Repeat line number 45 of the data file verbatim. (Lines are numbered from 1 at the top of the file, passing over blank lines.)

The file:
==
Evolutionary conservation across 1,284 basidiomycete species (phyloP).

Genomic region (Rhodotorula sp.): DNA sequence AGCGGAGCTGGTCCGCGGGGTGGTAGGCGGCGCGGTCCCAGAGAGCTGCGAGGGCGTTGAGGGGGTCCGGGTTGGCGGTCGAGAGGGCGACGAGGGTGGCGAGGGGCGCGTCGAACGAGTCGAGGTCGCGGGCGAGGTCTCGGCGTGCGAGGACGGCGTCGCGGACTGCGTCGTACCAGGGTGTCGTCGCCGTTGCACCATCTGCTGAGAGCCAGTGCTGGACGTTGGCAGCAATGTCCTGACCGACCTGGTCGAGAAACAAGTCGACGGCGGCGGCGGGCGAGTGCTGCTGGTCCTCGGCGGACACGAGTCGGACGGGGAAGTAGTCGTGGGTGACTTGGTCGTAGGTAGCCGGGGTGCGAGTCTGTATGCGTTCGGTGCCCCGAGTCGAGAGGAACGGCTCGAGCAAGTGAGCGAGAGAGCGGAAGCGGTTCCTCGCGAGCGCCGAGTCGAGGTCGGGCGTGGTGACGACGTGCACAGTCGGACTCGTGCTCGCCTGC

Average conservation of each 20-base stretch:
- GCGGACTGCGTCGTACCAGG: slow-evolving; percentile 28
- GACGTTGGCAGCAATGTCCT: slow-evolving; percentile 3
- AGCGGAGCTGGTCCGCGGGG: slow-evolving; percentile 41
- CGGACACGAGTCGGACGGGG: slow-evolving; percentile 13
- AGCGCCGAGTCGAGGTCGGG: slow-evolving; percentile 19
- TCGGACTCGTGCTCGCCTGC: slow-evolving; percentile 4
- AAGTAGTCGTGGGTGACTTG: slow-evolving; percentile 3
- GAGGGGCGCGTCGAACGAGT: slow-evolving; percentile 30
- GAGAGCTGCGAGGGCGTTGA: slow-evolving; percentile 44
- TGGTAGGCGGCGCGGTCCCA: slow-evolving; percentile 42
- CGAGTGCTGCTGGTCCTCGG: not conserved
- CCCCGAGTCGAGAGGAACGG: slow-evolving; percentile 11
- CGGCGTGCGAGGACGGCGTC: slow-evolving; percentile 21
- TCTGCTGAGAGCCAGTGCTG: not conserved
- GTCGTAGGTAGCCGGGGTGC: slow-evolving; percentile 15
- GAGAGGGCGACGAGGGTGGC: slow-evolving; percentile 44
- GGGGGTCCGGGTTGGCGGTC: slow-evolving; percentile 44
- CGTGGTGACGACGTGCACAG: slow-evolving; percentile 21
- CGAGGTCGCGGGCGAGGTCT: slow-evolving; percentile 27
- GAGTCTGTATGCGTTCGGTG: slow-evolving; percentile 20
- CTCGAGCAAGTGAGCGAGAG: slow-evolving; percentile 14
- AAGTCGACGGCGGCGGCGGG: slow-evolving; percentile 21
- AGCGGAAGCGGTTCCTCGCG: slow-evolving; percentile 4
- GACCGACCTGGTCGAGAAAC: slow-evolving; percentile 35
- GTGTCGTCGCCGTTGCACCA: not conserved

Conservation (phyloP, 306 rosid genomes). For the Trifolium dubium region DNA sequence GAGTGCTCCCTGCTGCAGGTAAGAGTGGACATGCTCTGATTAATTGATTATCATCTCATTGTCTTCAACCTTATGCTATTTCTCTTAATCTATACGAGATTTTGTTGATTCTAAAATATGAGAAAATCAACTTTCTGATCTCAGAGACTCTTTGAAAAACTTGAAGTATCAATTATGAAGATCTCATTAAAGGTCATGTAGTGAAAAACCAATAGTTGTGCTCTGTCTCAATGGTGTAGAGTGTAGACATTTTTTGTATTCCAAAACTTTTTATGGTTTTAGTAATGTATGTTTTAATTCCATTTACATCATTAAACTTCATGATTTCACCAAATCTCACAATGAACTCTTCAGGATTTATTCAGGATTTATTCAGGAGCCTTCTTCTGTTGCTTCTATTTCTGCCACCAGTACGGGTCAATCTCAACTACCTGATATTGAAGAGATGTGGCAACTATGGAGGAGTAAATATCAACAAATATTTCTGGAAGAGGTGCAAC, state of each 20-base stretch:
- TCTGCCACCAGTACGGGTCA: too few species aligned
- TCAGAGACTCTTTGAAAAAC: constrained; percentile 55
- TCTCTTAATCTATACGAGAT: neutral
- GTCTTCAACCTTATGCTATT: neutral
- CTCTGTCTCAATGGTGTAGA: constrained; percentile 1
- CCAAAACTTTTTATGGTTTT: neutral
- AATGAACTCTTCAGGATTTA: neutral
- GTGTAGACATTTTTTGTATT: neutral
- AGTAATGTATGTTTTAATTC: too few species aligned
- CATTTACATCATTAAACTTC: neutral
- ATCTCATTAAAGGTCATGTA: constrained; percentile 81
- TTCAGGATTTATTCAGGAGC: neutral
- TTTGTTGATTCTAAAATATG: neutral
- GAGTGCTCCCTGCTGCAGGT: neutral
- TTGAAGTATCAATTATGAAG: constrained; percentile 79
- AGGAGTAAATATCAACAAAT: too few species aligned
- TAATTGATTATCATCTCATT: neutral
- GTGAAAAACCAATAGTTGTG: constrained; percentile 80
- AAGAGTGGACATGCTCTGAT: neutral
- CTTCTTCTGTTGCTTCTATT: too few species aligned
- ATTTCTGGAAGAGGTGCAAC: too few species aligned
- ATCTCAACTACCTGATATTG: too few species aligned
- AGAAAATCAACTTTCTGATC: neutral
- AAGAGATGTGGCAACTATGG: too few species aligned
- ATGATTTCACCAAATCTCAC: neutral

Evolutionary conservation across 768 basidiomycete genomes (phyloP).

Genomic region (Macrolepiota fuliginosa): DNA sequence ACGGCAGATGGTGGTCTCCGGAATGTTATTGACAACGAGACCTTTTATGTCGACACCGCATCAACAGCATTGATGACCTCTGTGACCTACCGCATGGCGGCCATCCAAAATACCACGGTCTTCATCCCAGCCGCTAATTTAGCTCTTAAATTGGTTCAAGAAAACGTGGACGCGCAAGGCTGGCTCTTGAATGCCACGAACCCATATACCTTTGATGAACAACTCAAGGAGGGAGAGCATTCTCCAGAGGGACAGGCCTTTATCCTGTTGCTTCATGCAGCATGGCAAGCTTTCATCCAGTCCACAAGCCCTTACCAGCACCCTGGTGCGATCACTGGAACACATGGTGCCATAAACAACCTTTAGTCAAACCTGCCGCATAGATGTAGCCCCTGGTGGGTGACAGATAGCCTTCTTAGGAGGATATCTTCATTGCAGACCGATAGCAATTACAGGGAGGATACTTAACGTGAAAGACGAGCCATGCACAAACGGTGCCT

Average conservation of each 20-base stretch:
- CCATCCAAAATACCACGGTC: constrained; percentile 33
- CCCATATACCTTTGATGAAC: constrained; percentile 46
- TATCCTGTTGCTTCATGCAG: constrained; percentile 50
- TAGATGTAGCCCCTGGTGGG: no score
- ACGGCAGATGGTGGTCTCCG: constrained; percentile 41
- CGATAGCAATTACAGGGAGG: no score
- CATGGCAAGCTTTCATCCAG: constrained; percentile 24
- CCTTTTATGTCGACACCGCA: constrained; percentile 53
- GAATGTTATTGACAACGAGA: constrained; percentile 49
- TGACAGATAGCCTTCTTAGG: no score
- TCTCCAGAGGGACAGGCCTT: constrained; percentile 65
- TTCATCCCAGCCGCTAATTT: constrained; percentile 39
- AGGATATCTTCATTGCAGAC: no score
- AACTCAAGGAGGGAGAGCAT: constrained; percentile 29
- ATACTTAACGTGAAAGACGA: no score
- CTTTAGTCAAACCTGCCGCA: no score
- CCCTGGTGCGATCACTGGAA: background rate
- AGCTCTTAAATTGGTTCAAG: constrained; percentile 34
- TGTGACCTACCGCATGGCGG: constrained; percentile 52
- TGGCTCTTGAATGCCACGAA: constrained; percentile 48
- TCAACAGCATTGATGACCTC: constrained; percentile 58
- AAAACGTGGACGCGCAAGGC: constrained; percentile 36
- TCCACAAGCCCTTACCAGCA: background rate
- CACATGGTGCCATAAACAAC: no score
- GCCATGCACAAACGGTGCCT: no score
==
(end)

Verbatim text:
- AGGAGTAAATATCAACAAAT: too few species aligned